Home South African Auditor General makes damning findings against Road Accident Fund

Auditor General makes damning findings against Road Accident Fund


Despite the on-going litigation, Maluleke is not backing down saying there was nothing in law stopping her from publishing the report.

Auditor-General Tsakani Maluleke has made damning findings against the Road Accident Fund. Picture: Thobile Mathonsi/African News Agency (ANA)

AUDITOR-General Tsakani Maluleke has made damning findings against the Road Accident Fund (RAF), which has obtained a disclaimer of audit opinion for the 2020-2021 financial year.

The report was released despite the RAF taking Maluleke’s audit report on judicial review after it failed in its bid to interdict its publication.

In her report published last week Thursday, Maluleke said she was unable to obtain sufficient appropriate audit evidence for claims liabilities totalling R27.8 billion and claims expenditure amounting to R37.1 billion as disclosed in the financial statements.

“The entity has amended the accounting policy to recognise claims liabilities and claims expenditure in accordance with International Public Sector Accounting Standards (IPSAS) 42, Social benefits,” she said.

Maluleke said the use of IPSAS 42 was not appropriate as the timing of recognising the liability was significantly different to the South African Standards of Generally Recognised Accounting Practice.

She also said she found that the claims liabilities, claims expenditure and related disclosure notes were understated.

“I was unable to quantify the misstatement amount as an actuarial valuation is required to compute the value of the liability based on the types of outstanding claims using certain judgements and assumptions and the resultant adjustment to the claims expenditure.

“Consequently, I was unable to determine if any further adjustments were necessary to the claims liabilities as disclosed in the statements of financial position which is an amount of R27,850 million (2019-2020 R25,546 million), note 12 to the financial statements, claims expenditure amounting to R37,107 million (2019-2020 R43,896 million) as disclosed in the statement of financial performance and note 19 to the financial statements.”

On Wednesday, RAF spokesperson William Maphutha said the fund stood by its decision to review and set aside the audit report based on its arguments in the court papers.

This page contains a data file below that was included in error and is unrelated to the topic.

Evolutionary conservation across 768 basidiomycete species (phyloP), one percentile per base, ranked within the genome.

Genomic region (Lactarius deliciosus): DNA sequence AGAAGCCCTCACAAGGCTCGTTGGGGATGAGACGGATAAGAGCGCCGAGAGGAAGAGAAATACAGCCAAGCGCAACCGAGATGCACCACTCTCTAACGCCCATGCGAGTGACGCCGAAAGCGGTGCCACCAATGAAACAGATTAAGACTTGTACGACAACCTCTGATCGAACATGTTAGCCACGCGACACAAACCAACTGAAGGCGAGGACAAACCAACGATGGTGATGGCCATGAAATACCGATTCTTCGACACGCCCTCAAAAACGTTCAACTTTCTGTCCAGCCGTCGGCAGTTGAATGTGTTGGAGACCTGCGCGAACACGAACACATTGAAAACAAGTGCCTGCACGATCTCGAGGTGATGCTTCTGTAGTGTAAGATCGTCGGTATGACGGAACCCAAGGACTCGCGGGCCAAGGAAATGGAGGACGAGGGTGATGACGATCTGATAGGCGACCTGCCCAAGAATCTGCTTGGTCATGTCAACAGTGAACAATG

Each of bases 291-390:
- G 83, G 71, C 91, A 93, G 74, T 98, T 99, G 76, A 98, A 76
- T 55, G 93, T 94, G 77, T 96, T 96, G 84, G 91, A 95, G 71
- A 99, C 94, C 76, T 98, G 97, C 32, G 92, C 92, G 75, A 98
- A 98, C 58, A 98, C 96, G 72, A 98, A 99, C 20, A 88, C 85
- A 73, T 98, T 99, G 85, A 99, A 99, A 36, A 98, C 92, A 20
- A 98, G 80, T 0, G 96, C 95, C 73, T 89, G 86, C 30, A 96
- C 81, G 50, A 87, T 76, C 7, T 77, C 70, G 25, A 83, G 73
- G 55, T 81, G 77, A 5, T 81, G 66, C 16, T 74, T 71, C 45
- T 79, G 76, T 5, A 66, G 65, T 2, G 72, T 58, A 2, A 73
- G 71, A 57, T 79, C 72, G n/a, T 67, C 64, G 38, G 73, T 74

“Consequently, RAF will not be commenting or responding to anything contained in the impugned audit report as tabled by the AGSA (Auditor-General South Africa),” Maphutha when contacted for comment.

Despite the on-going litigation, Maluleke is not backing down saying there was nothing in law stopping her from publishing the report.

In a letter sent to National Assembly Speaker Nosiviwe Mapisa-Nqakula March 31, she said she signed the RAF audit report on December 21 and the report was submitted to RAF the same day.

“At the date of signing this correspondence, I am advised that there is nothing in law preventing me from publishing the audit report, if not tabled by the executive authority,” she said.

Maluleke told Mapisa-Nqakula that a minister was expected to table in the National Assembly the annual report, audited financial statements and audit report, within one month after the head of the public entity received the audit report.

Mbalula, who has since written to Mapisa-Nqakula and National Council of Provinces chairperson Amos Masondo, said the reason he has not tabled the report was because RAF has declared a dispute with the Auditor-General and approached the courts to seek a judicial review of the findings of the AGSA.

“The review application is currently before court and the outcome may materially affect the content and the conclusions of the report,” he said.

In her report, Maluleke said the RAF disclosed that it had accumulated a deficit of R13.5 billion and its total liabilities exceeded its assets by R13.4 billion.

“I was unable to confirm the extent of the understatement of the claims liabilities and claims expenditure which may have an impact on the amounts,” she said.

Maluleke also said RAF did not include all irregular expenditure in its financial statements.

“This was due to management not adjusting the financial statements to disclose irregular expenditure of R90,559, 290 in the current period.”

She noted that effective and appropriate steps were not taken to prevent irregular expenditure amounting to R92,994,309.

Maluleke also found RAF did not implement adequate systems and measures to ensure that the financial statements were prepared in accordance with the appropriate accounting framework.

“The accounting policy adopted by RAF in the prior years is appropriate and the entity should consider reverting back to it until such time that the local accounting standard for entities with insurance like activities is developed by the standard setter

“Any changes to the accounting policy in future should be done in accordance with the requirements of the standards.”

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